Lately I have felt worried about my writing career. LDS literature is what I've had published so far. It's what I have written that has been accepted and sent out there into the world to be read by people. And now people are kind of niche-ing me. Or starting to. I've had interviews lately on Modern Mormon Men and Motley Vision and Mormon Artist, and in each of these interviews I have been asked why I chose Mormon Lit as my venue. Well, it sort of chose me. That's what I've published so far.
Lately I have thought, well then, I need to make that my focus. I'll write three more LDS stories and give them over to my publisher. But when I'm done with those, I'm going another direction.
My feelings have changed suddenly. I have been editing two manuscripts. One of them is my sister's. One is a friend's. Both are fantasy.
See, my first love? It's fantasy.
Fantasy is what I breathed growing up. And it wasn't just writing, it was games in the backyard about fairies and monkey people and hags and good and evil and poor kids with magical abilities and rich people with lots of jewels, orphans with royal birthmarks, people who make their clothing out of flower petals.
Growing up, fantasy was my favorite. The Book of Three, the Black Cauldron. Dealing with Dragons. The Alanna books. The Ordinary Princess. The Wolves of Willoughby Chase, The Stolen Lake. And all those scholastic or apple paperbacks about wishes that come true or dragons hatching from eggs or teachers being aliens. So, I have written and lived in fantasy from the time I was too small to really be writing yet.
Up until I started writing seriously, with more focus and intent, giving myself a word count and everything, my less-than-serious forays into novel writing (three abandoned chapters, five abandoned chapters, sketchbook full of maps and character descriptions and drawings of characters and places and people, ideas that accumulated in word documents and then got scattered and lost because there were so very many word documents containing ideas) was all fantasy.
Today I got a great idea about how to start the fantasy novel I have been rewriting for the last fifteen years. I did my most recent rewrite of it after Lightning Tree, and Cedar Fort rejected it due to some content. I would have gone on to submit it elsewhere if I didn't know it still needed a lot of work (including the content Cedar Fort objected to. I'm still not sure how necessary it is to my story. Trying to decide.) But today, I got an idea that I think will solve all of that. You have to start a novel at the correct point in the story--that was my problem. I started it in the wrong place.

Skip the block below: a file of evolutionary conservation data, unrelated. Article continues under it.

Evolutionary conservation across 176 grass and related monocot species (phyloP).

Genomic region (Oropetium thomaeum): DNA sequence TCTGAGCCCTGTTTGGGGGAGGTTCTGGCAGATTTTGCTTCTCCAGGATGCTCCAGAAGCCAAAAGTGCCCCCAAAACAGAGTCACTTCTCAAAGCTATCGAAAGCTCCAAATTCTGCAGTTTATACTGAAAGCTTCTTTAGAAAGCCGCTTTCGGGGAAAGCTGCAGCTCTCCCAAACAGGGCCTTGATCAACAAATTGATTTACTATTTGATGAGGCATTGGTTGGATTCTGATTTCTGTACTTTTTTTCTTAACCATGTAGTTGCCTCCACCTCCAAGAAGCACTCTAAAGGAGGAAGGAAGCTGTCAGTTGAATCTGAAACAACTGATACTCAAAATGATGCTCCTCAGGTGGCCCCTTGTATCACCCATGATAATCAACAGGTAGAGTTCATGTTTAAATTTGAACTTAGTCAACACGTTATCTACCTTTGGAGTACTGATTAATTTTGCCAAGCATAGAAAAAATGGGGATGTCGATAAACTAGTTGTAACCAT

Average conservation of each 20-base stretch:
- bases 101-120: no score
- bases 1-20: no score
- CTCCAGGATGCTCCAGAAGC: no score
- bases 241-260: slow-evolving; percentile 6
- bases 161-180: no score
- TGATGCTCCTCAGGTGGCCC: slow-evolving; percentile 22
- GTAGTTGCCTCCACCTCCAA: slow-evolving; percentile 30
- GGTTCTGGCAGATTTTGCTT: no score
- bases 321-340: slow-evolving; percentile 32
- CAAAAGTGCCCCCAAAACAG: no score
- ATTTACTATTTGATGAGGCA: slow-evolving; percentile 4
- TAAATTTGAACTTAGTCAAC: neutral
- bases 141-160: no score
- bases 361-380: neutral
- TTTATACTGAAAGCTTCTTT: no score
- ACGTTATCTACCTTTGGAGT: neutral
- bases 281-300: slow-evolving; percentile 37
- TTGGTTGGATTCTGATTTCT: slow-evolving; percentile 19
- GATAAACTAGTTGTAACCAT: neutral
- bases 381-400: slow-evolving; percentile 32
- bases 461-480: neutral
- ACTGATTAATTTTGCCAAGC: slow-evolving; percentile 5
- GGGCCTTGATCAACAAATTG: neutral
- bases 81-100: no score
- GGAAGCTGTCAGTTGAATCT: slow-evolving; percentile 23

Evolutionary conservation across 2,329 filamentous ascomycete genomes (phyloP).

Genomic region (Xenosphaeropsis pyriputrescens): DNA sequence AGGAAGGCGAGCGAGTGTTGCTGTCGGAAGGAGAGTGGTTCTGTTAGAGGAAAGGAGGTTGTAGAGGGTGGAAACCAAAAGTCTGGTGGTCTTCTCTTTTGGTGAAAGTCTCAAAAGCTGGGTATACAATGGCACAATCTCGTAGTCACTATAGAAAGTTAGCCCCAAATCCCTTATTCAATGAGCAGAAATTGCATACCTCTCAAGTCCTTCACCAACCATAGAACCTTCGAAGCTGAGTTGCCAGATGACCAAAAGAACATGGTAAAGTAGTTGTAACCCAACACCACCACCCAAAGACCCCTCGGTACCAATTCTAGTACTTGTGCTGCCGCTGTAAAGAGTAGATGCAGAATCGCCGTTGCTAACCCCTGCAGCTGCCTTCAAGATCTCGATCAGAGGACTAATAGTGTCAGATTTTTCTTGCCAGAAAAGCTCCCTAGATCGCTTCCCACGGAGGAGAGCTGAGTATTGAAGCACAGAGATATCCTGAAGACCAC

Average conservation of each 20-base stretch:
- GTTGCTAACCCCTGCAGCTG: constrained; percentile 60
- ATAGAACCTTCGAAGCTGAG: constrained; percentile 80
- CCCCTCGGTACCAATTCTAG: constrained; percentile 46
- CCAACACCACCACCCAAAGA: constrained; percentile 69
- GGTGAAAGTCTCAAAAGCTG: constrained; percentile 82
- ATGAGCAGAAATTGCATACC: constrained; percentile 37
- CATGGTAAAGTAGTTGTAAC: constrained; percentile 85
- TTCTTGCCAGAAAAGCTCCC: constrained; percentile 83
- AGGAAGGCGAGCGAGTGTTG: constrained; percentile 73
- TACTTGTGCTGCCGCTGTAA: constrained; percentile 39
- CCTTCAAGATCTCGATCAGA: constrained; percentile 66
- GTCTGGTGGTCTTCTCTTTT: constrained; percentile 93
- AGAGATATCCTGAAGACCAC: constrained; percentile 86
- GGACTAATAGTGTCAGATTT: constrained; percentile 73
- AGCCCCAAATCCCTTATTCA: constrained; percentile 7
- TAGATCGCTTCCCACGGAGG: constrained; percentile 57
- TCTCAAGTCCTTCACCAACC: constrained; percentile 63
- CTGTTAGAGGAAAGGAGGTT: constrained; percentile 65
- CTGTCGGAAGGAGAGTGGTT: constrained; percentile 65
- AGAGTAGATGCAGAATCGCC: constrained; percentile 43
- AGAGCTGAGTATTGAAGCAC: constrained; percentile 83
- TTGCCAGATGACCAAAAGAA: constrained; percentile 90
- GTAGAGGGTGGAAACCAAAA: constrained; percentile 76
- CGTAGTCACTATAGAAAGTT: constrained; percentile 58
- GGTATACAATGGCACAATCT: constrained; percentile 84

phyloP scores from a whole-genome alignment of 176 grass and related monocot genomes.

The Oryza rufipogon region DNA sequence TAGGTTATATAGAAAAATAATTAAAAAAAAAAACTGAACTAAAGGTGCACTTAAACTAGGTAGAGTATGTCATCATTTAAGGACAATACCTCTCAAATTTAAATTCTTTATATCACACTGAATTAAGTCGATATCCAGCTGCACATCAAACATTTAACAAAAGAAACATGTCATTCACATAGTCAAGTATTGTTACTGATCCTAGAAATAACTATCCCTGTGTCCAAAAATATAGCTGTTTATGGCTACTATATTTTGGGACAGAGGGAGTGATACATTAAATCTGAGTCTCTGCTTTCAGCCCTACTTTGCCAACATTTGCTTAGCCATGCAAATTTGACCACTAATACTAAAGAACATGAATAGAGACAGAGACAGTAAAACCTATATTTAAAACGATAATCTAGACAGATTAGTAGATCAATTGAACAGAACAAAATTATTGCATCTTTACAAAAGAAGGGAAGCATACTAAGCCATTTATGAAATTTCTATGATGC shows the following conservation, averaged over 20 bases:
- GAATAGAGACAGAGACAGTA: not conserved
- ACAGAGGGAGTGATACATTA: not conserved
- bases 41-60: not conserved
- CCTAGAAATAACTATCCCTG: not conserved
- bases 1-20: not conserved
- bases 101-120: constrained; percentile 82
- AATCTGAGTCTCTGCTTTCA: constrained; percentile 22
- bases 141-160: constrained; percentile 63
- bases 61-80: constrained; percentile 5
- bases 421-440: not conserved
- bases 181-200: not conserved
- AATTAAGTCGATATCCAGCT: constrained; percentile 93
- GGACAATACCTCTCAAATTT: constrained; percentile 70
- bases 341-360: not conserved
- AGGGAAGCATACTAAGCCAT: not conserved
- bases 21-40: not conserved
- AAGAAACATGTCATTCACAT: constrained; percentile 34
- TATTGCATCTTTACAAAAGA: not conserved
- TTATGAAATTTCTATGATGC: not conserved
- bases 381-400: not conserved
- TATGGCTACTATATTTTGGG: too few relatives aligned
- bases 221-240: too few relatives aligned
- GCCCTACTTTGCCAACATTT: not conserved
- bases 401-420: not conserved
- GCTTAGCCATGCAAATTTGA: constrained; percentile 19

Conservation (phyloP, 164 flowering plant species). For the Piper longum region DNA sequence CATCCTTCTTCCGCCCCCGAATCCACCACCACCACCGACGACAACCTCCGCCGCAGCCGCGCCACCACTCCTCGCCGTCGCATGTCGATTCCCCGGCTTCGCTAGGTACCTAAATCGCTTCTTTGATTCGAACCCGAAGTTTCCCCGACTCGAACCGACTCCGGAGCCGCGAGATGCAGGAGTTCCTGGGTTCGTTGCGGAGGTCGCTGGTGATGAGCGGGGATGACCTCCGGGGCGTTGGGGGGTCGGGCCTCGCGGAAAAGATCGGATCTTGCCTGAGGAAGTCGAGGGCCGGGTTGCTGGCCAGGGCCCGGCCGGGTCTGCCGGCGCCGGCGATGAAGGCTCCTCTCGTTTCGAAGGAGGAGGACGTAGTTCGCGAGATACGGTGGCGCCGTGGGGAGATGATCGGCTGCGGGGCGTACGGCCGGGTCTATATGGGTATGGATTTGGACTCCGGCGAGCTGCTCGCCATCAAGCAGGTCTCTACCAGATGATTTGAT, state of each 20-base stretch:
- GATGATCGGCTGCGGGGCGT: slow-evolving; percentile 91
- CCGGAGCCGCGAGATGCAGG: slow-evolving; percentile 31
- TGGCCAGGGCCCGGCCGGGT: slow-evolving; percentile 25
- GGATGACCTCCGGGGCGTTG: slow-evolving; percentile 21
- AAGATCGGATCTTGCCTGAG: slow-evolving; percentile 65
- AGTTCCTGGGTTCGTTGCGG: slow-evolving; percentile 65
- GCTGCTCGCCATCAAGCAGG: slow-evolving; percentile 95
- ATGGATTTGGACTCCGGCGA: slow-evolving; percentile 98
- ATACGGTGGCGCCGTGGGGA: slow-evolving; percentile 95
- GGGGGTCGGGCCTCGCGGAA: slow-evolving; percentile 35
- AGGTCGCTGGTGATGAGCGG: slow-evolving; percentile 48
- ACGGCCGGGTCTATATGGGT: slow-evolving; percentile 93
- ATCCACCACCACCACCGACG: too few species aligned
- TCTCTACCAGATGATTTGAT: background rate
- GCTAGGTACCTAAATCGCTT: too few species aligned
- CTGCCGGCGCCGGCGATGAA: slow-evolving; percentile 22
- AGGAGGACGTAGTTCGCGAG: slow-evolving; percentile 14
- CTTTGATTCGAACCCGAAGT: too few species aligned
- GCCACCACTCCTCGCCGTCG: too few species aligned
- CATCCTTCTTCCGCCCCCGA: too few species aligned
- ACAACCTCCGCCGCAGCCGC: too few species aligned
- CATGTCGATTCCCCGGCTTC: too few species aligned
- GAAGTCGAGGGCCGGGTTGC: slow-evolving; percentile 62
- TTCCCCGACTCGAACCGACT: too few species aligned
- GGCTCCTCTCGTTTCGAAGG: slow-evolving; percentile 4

I also realized that I was writing the story like it was a YA fantasy. This story is an epic fantasy. Totally different. For one thing, an epic fantasy can be longer, so I don't have to think "Okay, how do I tell this entire story in the space of 350 pages." And for another, it's kind of expected that in epic fantasy you meet a lot of people and go a lot of places.
Try telling an epic fantasy in the space allotted to a YA novel. If you're a fantastic writer, you might be able to do it. I'm betting H.G. Wells could do it. I'm not a fantastic writer yet, however. I'm just a pretty-ok writer.
Anyway, I got this idea for a starting point, and the idea just boiled over in my head. And I felt, today, more excited than I have felt about writing in a while.
I kind of need to write this one, maybe. Next. Not after my butterfly story about the guy who ages out of the singles' ward and the third in my planned trio of Historical LDS novels. I've been saying that to myself for a while in the same way you say to yourself, salad first, then dinner, then you can have your dessert. But the thing is, if it's what I love to write most, and it's what's taking over my brain right now, why am I making myself do other stuff?
I am niche-ing myself and drying myself out as a writer. And I'm feeling discouraged because while the audience for LDS fiction is very loyal and wonderful, it's not very big. I can't go ahead and tell all my Facebook friends, "buy my book, you'll love it!" Because some of them wouldn't. I have tons of friends who love fantasy, and a smaller number of friends who love Mormon fiction. Not even most of my Mormon friends read Mormon Fiction.
And while I do love Mormon fiction, in fact, love it enough to write it even though I know I won't find a big audience, my first love really is Fantasy. And man, I need to get back into it.
So. Plans changed, I think. I'm going to launch myself back into the deep-blue of fantasy. I'm going to draw pictures and maps. I'm going to think about amazing places and impossible people and the mysteries of the universe. And then when I've finished this story, I'll probably enjoy going back to the funny, close dearness of an LDS contemporary fiction story or the driving curiosity and deep, aching issues and mysteries of an LDS Historical Fiction.
Am I allowed to do that? Write everything? Will that confuse people?
I don't know. I'm just writing what I need to write... sorry if that's confusing.